2017 Innovation Zone Law FAQ

Memo · October 2017

Q: What are the benefits of applying for innovation zone status?

A: Some of the benefits expressed by those who plan to apply is that innovation status can provide:

  • Flexibility from state laws and rules.
  • A formal framework for partnering with other school districts, local businesses, universities, and nonprofit organizations on school innovation.
  • Political “cover” for innovation with school board and other stakeholders.

Q: What is the application deadline and notification date?

A: Important dates for the innovation research zone partnership application, Innovation Research Zone Advisory Panel Review, and implementation are:

  • January 26, 2018: Deadline for applications to receive preference. Even though applications can be submitted at any time, the law limits the number of innovation research zone partnerships that can be formed. Therefore, we recommend that applications are submitted by this date in case the cap is reached.
  • January 29-February 16, 2018: Panel will review applications.
  • February 28, 2018: Approximate date for when the Panel will make recommendations to the commissioner.
  • March 2018: Commissioner will decide which applications will be accepted as innovation research zone partnerships.
  • July 1, 2018: Innovation research zone partnerships will formally start.

Q: What is the process for deciding which applications will be accepted for innovative zone status?

A: The legislation creates an Innovation Research Zone Advisory Panel, which reviews submitted innovation zone plans and recommends them for approval to the commissioner of education. The commissioner, however, has final decision-making authority on plan approval.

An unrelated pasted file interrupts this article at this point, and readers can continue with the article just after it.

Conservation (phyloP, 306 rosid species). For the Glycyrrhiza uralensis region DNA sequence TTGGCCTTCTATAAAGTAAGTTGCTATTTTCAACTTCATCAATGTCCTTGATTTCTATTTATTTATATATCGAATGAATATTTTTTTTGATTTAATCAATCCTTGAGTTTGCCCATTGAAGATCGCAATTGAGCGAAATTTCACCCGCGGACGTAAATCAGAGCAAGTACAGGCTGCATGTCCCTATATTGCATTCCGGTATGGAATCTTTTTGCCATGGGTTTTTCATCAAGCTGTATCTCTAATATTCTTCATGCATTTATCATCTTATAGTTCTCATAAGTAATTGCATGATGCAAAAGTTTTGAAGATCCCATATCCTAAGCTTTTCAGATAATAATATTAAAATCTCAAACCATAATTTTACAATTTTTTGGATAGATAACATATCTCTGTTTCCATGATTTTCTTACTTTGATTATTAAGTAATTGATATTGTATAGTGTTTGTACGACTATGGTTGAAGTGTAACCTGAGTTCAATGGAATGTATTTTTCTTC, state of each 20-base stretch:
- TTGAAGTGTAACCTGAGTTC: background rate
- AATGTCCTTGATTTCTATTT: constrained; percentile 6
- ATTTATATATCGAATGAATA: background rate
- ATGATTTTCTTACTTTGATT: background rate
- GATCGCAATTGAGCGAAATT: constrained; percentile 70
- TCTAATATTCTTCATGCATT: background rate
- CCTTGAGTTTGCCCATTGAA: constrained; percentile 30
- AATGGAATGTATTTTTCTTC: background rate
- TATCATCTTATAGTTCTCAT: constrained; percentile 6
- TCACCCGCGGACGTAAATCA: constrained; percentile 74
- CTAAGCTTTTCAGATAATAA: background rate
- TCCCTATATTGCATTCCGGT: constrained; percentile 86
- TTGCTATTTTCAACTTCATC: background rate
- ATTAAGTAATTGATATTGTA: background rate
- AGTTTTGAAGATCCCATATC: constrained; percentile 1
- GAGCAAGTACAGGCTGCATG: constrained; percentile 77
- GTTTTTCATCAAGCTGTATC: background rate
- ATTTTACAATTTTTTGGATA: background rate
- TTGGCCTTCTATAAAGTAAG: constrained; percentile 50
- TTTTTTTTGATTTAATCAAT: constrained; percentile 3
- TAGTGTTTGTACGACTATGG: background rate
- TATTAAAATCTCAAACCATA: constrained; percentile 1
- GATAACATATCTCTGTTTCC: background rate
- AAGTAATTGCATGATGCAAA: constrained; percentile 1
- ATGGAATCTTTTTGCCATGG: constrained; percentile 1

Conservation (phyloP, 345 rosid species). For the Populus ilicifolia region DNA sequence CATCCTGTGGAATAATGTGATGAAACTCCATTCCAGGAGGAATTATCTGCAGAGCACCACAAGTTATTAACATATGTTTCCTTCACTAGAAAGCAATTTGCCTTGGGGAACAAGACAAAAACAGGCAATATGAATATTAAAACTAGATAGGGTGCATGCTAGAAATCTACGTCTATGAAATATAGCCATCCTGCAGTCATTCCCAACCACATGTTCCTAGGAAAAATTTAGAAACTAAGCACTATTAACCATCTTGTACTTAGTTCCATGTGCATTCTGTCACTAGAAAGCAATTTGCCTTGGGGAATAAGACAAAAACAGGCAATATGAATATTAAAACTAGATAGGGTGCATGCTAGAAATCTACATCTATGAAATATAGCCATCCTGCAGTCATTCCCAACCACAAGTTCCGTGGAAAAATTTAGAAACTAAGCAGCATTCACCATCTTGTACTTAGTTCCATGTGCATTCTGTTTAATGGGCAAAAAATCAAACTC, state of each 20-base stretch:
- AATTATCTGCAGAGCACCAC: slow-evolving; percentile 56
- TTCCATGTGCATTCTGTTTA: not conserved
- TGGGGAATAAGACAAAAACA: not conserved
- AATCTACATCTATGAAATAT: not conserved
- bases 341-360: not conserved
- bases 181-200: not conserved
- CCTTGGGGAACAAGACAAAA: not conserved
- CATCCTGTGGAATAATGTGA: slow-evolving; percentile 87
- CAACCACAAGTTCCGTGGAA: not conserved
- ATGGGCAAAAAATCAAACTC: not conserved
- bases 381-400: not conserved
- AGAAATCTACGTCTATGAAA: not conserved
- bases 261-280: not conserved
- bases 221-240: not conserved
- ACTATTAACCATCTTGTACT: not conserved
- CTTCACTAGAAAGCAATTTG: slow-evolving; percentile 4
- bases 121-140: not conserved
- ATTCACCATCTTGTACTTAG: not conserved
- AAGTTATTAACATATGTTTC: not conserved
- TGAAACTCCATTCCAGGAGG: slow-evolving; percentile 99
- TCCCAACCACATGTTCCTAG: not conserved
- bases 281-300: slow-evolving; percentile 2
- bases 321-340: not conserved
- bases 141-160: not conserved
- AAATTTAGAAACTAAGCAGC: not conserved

Q: Who is on the Innovation Research Zone Advisory Panel?

A: The panel is comprised of the following members:

  • Denise Dittrich, MN School Board Association
  • David Adney, MN Association of Secondary Principals
  • Brad Gustafson, MN Association of Elementary Principals
  • Deb Henton, MN Association of School Administrators
  • Eugene Piccolo, MN Association of Charter Schools
  • Sara Gjerdrum, Education Minnesota
  • Krissy Wright, Educators for Excellence
  • Thomas Sanford, Office of Higher Education
  • Dave Heistad (Bloomington) and Kim Gibbons (CAREI) will be the evaluators

Q: What if my application is rejected?

A: Rejected applicants can re-submit their plan after the innovation zone partnership has modified their plan to meet each of the objections.

Q: How many innovation zones are allowed?

A: The commissioner can approve up to three innovation zone plans in the seven-county metropolitan area and up to three in greater Minnesota.

Q: What has to be included in our innovation zone application?

A: The innovation zone application must include the following information:

  • Application Information: The participating district(s), charter school(s), and any partnership organizations (including nonprofits, businesses, or governmental units).
  • Program Information: Brief summaries of the proposed innovation hypothesis, how the innovation zone will implement their innovation, and how they will research and evaluate the effectiveness of the innovation. The application also asks how their innovation zone will align with the World’s Best Workforce and what emerging practices they will use.
  • Exemptions: Which allowable exemptions to Minnesota Statute or Rule they are seeking.
  • Instructional Staff: How the plan was developed in concert with the school’s instructional staff, how they will be impacted, as well as how the results will be disseminated.

More Information:

  • The innovation zone application can be found here
  • Instructions for the application and additional background information can be found here
  • A detailed summary of the contents of the law can be found here
  • With further questions contact Krista Kaput at krista@educationevolving.org.

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